I used to be a web developer. Sort of. Some times I’ve been on the bleeding edge, and others... I remember using JavaScript to call back-end services with an XML payload before people were using the term AJAX, but I also remember working on an enterprise um... “classic”... JSP application only “recently” - in fact that was probably the last job where I did anything that looked like web development.

So this blog post is going to chart the progress of web development through my own experience. Of course, this doesn’t by any means cover the whole spectrum, but I think my experience has been not unusual for a Java programming working through the noughties.

Over the course of my career I moved further away from the UI, because certainly early on the money and status was in “back end”, whatever that means, and not “front end”. Which is ridiculous, really, especially as back then you couldn’t really follow best practices and clean code and test first and all that awesome stuff when doing front end development because none of the browsers played by the rules and frankly if you got it working at all you were a bloody genius. And that’s not even considering the fact that as a “front end” developer you should be thinking about actual real human beings who use your product, and actual real human beings are messy things and understanding them is not (we’re told) traditionally a domain that we developers are naturally proficient in.

Anyway, I digress. This was supposed to be a history lesson. Or a nostalgia trip. Or possibly Ranty Trish waving her walking stick in the air and shouting “You kids don’t know how good you’ve got it these days”. If nothing else, I hope that it makes other “back end” developers like myself appreciate how much things have moved on.

Let’s go back to the olden days, before I’d even graduated: picture a time before smart phones - before phones were even common (I was horribly mocked at university for being poncy enough to have a mobile), before we knew if all this work we were doing to combat the millennium bug was going to stop the end of the world. I was doing my first summer internship at Ford, and a contractor from Logica (who don't seem to exist any more??) told me that if I was messing around with web pages and HTML (my friends and I had geocities-and-equivalent sites) I should look at this JavaScript thing to make my pages “dynamic”. I didn’t have to just use GIFs to bring my page to life, I could move stuff around on the page. I think I wrote a “you are in a crowded room”-type adventure game, because my background was BASIC and that’s what you do.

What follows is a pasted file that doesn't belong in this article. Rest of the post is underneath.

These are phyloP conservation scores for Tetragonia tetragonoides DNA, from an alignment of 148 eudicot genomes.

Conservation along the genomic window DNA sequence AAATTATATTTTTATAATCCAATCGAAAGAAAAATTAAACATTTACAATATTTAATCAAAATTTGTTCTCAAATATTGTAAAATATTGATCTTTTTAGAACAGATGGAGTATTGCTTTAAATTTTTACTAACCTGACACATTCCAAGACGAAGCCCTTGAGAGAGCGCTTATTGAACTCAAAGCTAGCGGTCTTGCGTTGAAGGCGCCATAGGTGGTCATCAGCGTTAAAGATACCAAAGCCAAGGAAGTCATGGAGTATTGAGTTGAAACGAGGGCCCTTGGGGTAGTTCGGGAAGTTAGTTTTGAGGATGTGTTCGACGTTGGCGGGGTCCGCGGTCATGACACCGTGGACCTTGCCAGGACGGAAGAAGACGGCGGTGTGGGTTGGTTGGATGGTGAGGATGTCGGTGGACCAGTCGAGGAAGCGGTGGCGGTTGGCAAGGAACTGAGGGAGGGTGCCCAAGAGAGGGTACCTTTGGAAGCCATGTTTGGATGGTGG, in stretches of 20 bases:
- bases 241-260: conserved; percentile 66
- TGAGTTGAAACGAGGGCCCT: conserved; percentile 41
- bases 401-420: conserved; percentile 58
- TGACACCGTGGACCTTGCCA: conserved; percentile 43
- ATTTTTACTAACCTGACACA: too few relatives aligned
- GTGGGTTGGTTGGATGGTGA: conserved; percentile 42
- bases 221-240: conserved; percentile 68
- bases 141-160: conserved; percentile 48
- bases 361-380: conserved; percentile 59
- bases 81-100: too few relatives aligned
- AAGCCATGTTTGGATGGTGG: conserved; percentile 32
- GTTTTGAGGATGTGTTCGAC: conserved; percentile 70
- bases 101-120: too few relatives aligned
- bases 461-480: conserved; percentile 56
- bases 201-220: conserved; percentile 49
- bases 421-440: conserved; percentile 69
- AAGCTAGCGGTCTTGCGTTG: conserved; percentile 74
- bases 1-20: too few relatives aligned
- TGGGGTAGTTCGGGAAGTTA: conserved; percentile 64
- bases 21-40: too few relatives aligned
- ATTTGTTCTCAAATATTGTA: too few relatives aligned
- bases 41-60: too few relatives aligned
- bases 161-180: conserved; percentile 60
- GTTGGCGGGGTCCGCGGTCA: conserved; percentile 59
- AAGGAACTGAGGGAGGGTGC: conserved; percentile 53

Actually I haven’t even mentioned that we were creating these websites to stay in touch with each other. We’d discovered guest books, and used them to write comments and share stories since we’d all moved out of our home town to go to different universities. Man, why didn’t I invent Facebook back then? That’s what we needed.


A year later, I was back at Ford doing my sandwich year-in-industry. The first project I worked during this time was a web-based reporting tool that needed to dynamically display hierarchical data. We chose JavaScript trees to render this data - my year of messing around with my website paid off, and I was able to use my “cutting edge” Javascript skills in a real production environment. Yay? The back end was CGI - I think I was writing in Perl, but don’t tell anyone that. I was learning Java at university, but this was a new language and I don’t think Ford was using it yet.

The next project was a very ambitious one - be the first car manufacturer to sell new cars on the web. Ford was well ahead of their time - the millennium bug had not killed us all, but people were barely buying books online, never mind spending tens of thousands of pounds on a car they’d never driven. But it wasn’t just ahead of its time from a business point of view, technically it was very advanced too - we used lots of “DHTML” (as we were now calling it), a new-fangled technology called ASP, and we were writing modular, reusable COMponents. We used XSLT to parse the XML from the COM objects, and the ASP figured out whether you were Netscape or Internet Explorer (Firefox wasn’t even a gleam in the inventor’s eye, and forget Chrome, I think we using Alta Vista (whaaaat? AltaVista got bought by Yahoo??) not some new-fangled search engine beginning with G) so it could use the right XSLT to turn the XML into HTML that was readable by the browser you were using. My job was to get the DHTML pages rendering and animating correctly in both IE4 and Netscape 4. That was a lot of fun for me, but also very challenging. And imagine my shock when a few months later I tested the site from the university UNIX machines to find that Netscape rendered it completely differently under UNIX. I learnt a lesson about how important it was to test on different platforms.